Koch has cited S. leucophylla Willd. Enum. Suppl., p. 66., Berl. Baumz., p. 444. t. 6. f. 3., as a state of S. limosa Wahlenb., distinguished by having the under surface of the leaves less snowily
tomentose : perhaps this is the same as Schleicher’s.
66. S. OBOVA'TA Pursh. The obovate-leaved, or Labrador, Willow. Identification. Pursh Fl. Amer. Sept., 2 p. 611. ; Smith in Rees's Cyclo., No. 91. ; Forbes in Sal
Wob., No. 144. The Seres. The male is noticed in the specific character. Engravings. Sal Wob., No. 144., a leaf; and fig. 144. in p. 1630. Spec. Char., &c. Stem diffuse. Leaves obovate, obtuse, entire ; glabrous above, clothed with silky
hairs beneath. Stipules none. Catkins sessile. Bracteas obovate, black and hairy at the end. Native to Labrador, and to the north-western coast
of America. Flowering in May. Allied to S. arendria L., and somewhat inclined to be upright. Stamens two. (Pursh.) Whether introduced, or not,
? ? 67. S. CANE'SCENS Willd. The greyish Willow. Identification. Willd. Sp. Pl., 4. p. 687. ; ? Enum. ; Smith in Rees's Cyclo., No. 86. Synonyme. S. limosa Wahlenb. var., Koch Comm., p. 55. The Sexes. The female is noticed in Willdenow's description, Spec. Char., &c. Leaves oblong-lanceolate, acute, slightly serrated in the middle part; glabrous and
glossy on the upper surface, white and tomentose on the under one. Capsules ovate, tomentose. (Wild.) Willdenow describes it more particularly from a female dried specimen, as follows:Branches brown, rather downy when young. Leaves 2 in. to 3 in, long when young; canescent on the upper surface. Stipules not apparent. Catkin of the female cylindrical, 1 in. long. Capsule sessile. Native country not known with certainty; though in Sweet's Hort. Bril., ed. 1830, s. canéscens Willd. Enum. is stated to be a native of Germany, introduced into Britain in 1815,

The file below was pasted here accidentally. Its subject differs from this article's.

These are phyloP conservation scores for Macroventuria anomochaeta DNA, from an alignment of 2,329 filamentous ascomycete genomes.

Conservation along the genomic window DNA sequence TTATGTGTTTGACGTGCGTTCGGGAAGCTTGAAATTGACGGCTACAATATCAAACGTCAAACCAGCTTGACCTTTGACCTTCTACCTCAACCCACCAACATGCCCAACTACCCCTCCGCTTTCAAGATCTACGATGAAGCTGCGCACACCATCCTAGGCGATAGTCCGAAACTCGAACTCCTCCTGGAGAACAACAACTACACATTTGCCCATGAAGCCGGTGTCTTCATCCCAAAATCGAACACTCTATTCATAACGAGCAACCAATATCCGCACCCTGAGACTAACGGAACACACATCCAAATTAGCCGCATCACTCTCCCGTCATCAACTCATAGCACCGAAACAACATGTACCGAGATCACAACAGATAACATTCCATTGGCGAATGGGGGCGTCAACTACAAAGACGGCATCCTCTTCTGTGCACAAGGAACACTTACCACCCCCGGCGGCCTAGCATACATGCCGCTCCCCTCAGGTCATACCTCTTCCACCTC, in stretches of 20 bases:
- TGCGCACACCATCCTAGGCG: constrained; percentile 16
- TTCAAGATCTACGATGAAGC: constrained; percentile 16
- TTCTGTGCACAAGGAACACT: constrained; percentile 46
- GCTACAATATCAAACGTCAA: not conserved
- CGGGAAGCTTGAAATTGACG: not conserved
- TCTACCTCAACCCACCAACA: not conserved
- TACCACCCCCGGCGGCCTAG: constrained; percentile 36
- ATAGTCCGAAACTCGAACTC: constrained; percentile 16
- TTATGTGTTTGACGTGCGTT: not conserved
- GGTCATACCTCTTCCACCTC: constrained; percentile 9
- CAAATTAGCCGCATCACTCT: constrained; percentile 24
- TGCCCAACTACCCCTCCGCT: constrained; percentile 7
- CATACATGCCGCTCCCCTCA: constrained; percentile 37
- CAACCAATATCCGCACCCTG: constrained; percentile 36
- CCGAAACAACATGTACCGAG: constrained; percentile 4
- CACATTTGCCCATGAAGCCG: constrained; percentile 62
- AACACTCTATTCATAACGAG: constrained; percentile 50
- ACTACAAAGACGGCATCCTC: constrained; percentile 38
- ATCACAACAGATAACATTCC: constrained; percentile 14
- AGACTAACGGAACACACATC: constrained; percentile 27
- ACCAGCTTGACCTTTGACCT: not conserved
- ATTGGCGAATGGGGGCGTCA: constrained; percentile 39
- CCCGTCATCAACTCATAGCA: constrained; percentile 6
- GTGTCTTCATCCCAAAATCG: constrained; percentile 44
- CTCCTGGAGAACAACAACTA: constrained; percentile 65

68. S. STUARTIA'NA Smith. Stuart's, or the small-leaved
shaggy, Willow. Identification. Smith Eng. Bot., t. 2586. ; Smith in Rees's Cyclo., No. 84. ; Eng. Fl., 4. p. 203. ; Forbes
in Sal. Wob., No. 72. ; Hook. Br Fl., ed. 2., p. 419. Synonymes. S. arenària masculina Smith Fl. Brit., p. 1059., Eng. Bot., t. 1809. the text ; S. Lappònum Walker ; S. limosa Wahl. var. foliis angustioribus lanceolatis Koch Comm., p. 55. Derivation, S. Stuartidna “was named in compliment to one of the best men, and most learned
scholars, that Scotland has produced, the late Rev. Dr. Stuart of Luss." (Hook. Br. Fh, ed. 2.,
1831.) The Seres. Both sexes are described in Eng. Flora : the female is figured in Eng. Bot., and in Sal.
Wob. Engravings. Eng. Bot., t. 2586.; Sal. Wob., No. 72. ; and fig. 72. in p. 1617. Spec. Char., fc. Leaves nearly entire, ovate-lanceolate, acute; shaggy above,
densely silky, somewhat cottony, beneath. Style as long as the almost sessile woolly germen. Stigmas capillary, deeply divided, the length of the style. (Smith E. F.). A native of Scotland, on the Breadalbane Mountains ; where it flowers in June, and, in gardens, in July and August. Bushy, and copiously branched ; 2 ft. or 3 ft., or rather more, in height. The branches dark brown ; downy when young, and leafy, cottony or silky at the tops. Leaves scarcely half the size of those of S. glauca and S. arenària, and more lanceolate; rarely somewhat obovate, sharp-pointed; sometimes slightly wavy or toothed ; the upper surface greyish green, shaggy or silky, partly denudated by culture, always very even, not wrinkled or veiny; the under